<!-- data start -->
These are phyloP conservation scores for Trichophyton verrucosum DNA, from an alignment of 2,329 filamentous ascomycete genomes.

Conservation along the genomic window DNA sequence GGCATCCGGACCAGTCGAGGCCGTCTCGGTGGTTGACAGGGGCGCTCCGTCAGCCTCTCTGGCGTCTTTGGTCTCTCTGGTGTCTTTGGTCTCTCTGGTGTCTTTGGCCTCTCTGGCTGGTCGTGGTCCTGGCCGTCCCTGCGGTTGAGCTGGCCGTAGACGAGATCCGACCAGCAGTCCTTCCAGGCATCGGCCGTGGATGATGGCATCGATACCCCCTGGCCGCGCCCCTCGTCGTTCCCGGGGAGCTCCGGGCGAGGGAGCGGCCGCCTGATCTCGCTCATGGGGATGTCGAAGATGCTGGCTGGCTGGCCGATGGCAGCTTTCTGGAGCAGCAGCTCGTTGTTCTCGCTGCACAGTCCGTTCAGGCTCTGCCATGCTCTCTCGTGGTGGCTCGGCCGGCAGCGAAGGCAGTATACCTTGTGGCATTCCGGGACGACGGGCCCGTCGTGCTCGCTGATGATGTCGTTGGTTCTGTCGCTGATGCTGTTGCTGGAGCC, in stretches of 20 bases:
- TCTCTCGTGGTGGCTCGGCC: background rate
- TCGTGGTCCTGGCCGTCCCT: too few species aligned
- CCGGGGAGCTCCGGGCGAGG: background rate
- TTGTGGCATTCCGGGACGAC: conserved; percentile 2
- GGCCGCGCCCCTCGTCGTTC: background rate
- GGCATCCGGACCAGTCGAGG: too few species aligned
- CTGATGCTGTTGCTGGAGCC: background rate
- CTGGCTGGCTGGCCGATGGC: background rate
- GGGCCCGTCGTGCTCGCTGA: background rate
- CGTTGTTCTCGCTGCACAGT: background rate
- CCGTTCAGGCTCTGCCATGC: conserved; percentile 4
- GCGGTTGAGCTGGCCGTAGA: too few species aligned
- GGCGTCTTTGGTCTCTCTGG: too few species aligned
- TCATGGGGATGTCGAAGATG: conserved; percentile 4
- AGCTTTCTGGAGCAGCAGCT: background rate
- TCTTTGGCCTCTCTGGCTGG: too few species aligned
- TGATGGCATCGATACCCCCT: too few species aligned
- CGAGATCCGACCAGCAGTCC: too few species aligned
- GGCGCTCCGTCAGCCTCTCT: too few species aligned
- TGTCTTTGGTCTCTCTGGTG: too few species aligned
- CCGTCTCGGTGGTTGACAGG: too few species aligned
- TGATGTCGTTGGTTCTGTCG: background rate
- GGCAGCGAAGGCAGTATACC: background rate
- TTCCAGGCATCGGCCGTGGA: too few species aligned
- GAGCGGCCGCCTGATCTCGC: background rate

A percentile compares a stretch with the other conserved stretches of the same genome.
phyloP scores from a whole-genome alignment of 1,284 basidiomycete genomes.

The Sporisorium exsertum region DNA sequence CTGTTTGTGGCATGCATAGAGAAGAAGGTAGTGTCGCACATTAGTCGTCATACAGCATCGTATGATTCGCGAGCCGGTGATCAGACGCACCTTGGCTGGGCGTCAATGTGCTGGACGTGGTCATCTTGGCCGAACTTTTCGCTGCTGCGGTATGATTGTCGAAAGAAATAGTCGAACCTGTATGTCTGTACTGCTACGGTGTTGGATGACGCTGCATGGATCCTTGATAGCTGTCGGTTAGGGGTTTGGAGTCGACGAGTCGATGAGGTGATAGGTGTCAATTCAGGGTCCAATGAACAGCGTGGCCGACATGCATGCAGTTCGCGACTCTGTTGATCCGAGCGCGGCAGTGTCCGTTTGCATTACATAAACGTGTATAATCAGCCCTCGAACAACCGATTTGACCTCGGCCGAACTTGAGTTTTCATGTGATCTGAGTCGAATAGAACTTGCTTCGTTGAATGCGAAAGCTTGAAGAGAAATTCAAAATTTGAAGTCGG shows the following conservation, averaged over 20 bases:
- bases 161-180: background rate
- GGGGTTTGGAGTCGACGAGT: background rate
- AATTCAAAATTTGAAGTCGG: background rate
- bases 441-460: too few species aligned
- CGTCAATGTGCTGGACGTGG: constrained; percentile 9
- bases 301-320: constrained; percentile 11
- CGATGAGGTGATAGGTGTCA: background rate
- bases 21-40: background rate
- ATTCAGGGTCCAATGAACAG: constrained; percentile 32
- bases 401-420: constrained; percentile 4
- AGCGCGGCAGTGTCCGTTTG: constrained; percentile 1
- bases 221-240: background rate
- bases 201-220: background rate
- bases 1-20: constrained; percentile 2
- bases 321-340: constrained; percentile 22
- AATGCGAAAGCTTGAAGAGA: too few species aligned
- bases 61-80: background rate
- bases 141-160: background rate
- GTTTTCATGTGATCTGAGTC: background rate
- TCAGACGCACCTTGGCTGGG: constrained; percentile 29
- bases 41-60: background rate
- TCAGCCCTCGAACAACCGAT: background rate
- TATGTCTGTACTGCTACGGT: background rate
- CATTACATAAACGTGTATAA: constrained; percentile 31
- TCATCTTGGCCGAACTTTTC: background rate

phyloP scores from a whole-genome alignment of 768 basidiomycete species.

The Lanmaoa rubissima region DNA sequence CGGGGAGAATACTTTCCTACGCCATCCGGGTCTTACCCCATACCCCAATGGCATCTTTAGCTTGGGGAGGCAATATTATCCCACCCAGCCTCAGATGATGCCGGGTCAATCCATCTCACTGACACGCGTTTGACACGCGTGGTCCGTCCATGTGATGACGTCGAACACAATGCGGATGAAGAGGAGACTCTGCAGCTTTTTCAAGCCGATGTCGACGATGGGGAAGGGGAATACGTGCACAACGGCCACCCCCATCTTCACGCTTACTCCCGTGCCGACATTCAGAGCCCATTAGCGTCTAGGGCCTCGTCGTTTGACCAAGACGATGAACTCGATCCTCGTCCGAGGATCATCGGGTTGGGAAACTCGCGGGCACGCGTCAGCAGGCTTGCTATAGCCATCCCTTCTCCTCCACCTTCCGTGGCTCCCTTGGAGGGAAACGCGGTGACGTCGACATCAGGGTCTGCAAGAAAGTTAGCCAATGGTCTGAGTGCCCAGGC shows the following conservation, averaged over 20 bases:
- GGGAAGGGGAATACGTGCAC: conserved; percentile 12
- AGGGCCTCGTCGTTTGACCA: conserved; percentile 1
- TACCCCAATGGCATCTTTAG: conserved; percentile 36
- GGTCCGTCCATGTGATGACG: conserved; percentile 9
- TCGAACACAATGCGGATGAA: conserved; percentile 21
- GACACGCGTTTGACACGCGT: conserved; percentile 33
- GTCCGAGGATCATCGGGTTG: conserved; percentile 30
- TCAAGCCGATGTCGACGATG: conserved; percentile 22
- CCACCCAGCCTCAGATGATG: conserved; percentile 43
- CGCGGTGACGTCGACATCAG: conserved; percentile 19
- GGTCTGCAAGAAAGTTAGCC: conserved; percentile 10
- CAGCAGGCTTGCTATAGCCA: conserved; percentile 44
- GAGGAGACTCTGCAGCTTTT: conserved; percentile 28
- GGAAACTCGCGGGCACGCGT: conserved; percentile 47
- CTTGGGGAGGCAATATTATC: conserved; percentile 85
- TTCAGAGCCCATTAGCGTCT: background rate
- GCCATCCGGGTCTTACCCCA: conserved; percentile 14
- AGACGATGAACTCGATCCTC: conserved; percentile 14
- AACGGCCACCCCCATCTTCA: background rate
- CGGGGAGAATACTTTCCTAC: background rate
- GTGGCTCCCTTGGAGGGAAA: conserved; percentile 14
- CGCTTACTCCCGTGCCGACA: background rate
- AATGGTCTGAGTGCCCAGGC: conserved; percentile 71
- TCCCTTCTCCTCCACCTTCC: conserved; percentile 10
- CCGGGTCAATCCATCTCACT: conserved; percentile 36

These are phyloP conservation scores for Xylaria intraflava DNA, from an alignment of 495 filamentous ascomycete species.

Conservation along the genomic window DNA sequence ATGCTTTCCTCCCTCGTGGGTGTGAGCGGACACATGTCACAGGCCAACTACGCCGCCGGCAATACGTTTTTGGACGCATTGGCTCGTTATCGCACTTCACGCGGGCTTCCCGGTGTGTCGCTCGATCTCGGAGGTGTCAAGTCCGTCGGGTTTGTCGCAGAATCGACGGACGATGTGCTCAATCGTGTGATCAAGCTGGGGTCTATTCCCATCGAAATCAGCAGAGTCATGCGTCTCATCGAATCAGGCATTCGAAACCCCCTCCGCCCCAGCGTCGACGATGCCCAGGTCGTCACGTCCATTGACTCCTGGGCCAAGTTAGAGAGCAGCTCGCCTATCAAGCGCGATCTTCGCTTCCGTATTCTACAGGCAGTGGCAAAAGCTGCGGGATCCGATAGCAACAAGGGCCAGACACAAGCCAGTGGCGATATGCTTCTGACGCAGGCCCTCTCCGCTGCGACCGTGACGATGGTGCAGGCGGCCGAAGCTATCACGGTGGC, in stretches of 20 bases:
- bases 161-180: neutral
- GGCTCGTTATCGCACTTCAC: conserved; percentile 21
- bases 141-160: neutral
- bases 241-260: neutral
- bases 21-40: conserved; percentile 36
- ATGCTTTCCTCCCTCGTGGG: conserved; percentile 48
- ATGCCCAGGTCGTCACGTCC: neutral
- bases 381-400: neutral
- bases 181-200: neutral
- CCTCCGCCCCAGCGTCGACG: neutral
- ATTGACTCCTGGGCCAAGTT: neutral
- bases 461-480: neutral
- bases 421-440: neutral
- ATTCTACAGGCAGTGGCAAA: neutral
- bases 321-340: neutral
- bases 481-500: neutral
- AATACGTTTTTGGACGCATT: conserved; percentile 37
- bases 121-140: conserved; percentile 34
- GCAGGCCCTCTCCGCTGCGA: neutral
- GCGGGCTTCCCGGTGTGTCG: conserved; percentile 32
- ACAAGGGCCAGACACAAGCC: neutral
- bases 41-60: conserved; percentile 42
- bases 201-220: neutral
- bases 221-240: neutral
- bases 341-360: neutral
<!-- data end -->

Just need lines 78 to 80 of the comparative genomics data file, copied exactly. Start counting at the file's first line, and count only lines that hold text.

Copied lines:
- GTGGCTCCCTTGGAGGGAAA: conserved; percentile 14
- CGCTTACTCCCGTGCCGACA: background rate
- AATGGTCTGAGTGCCCAGGC: conserved; percentile 71